PGR Experience: Battling Isolation
This is a guest post by Ayesha Abida. Ayesha is a first-year PGR based in the School of Education. Her PhD is in Applied Linguistics/TESOL. As someone who loves travelling and socialising, Ayesha shares her advice on combatting the common feeling of isolation for PGRs and offers some tips for getting to know other researchers here at the UofG. Undertaking a PhD can be an isolating experience in comparison to undergraduate and even taught postgraduate courses, when you might have experienced a more dynamic campus life. The reason is simple: in taught programmes, you get to meet your ‘class’ regularly, collaborate with them for group projects and assignments and, in between all this academic activity, you make new friends – some may even become lifelong friends. There are also regular opportunities to take part in social activities, outdoor trips, night life and much more for taught programme students. Working on a PhD, it can prove slightly trickier to discover social events and activities that feel relevant for you. You tend to remain within a cocoon – in the office or at home – where it can feel like all you do is read, write, edit and repeat. It may prove even more isolating for those who come to a foreign country for the first time and are thus completely new to the city and everything it contains. Hopefully, these tips will show that there are ways to combat the isolation that all too often creeps into the PGR experience and inspire you to get out there and meet each other!
Make friends in the office
Those who are assigned an office space should invest some effort in making friends with their office mates because they are the people you will see most often throughout your PhD. However, many PGRs choose to work from home, only coming to the office for meetings or teaching commitments. By doing so you are depriving yourself of an invaluable aspect of university routine. While at home you may be tempted to oversleep, watch TV, play games and waste time in doing extra household chores. Therefore, you might find the routine of coming to the office more productive (although everyone's working patterns are different).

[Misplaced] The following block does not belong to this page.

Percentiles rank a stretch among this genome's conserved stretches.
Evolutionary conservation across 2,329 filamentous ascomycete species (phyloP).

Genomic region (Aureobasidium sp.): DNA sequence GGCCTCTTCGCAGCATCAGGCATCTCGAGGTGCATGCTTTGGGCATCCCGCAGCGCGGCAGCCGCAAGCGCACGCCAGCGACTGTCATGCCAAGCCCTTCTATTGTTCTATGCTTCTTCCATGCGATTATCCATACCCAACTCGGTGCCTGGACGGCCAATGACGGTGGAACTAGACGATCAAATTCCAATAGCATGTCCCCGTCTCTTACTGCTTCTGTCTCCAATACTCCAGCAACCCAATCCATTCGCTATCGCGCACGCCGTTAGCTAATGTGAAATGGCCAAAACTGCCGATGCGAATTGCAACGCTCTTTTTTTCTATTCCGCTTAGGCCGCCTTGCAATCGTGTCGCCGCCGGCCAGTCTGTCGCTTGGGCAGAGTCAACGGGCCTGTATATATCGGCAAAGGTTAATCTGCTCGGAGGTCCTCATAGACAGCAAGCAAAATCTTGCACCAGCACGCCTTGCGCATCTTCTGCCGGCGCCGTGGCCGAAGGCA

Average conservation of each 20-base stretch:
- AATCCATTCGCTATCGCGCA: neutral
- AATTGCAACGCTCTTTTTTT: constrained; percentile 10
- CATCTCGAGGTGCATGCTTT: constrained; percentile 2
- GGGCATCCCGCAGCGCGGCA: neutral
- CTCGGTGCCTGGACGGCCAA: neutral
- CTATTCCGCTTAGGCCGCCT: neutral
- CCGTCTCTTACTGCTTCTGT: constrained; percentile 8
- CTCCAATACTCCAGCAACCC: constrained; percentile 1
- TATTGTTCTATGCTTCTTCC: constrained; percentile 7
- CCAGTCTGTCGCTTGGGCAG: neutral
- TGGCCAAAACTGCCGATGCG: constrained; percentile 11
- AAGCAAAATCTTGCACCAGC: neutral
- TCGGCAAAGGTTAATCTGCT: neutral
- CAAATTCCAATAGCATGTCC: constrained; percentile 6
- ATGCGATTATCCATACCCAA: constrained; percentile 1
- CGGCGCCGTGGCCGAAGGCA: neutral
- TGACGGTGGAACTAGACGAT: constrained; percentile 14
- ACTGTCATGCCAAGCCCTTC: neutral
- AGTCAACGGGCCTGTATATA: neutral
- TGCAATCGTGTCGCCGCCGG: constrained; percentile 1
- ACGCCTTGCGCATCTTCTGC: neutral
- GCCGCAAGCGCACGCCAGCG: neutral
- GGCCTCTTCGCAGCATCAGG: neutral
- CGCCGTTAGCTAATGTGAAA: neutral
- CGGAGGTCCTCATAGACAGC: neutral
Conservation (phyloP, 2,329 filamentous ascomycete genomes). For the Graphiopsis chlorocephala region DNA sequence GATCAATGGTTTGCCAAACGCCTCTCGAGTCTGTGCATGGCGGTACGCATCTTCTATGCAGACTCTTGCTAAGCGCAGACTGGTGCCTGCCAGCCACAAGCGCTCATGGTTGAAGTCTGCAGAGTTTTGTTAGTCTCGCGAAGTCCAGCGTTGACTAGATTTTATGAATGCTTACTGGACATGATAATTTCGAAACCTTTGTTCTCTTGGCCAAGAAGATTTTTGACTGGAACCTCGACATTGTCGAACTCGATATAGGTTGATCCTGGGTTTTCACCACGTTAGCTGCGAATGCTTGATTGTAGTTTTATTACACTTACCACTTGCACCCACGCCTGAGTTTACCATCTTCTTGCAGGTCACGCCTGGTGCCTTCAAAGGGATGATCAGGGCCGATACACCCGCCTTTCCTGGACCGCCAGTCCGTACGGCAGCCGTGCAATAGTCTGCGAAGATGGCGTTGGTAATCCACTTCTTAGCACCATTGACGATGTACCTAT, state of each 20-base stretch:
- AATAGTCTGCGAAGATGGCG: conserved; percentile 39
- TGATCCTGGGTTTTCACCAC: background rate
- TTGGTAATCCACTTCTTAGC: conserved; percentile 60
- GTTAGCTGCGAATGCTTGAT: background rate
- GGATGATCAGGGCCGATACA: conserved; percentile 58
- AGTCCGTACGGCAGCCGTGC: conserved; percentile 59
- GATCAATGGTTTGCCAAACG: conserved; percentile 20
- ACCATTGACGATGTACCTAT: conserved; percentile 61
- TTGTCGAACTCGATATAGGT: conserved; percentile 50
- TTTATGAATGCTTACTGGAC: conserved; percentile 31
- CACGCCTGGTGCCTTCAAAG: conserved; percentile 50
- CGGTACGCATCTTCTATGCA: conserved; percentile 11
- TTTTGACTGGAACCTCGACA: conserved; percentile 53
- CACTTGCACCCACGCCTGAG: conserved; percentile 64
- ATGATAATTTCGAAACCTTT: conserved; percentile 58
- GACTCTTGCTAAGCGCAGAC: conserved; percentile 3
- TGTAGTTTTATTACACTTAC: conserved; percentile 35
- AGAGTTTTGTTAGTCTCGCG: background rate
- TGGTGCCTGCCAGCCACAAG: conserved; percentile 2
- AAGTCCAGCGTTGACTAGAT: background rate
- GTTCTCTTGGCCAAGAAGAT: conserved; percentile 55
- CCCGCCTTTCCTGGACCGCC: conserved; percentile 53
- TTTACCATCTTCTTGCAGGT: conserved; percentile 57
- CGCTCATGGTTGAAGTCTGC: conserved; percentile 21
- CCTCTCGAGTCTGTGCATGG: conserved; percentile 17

If you don't have a dedicated social space in your office building, try to make a kitchen corner in the office with the consent of all office members and enjoy short tea or coffee breaks together. This will also provide a break from exhausting study on the computer. However, it's true that many PGRs don't have an allocated desk space during their research which can make it even more difficult to schedule time with colleagues and friends. Organising social events with others from across your department can be a great way to meet new people, whether or not you have your own office space. Many departments have dedicated social committees for their PGRs so why not drop your administration team an email and ask how to get involved. The School of Critical Studies for example, holds regular coffee mornings for PGRs where you can get together for a good natter. The SCS social committee for postgraduates also organises end of term events including ceilidhs and Christmas parties. If your school doesn't have a social committee, why not reach out and start your own?
Get involved by joining clubs and societies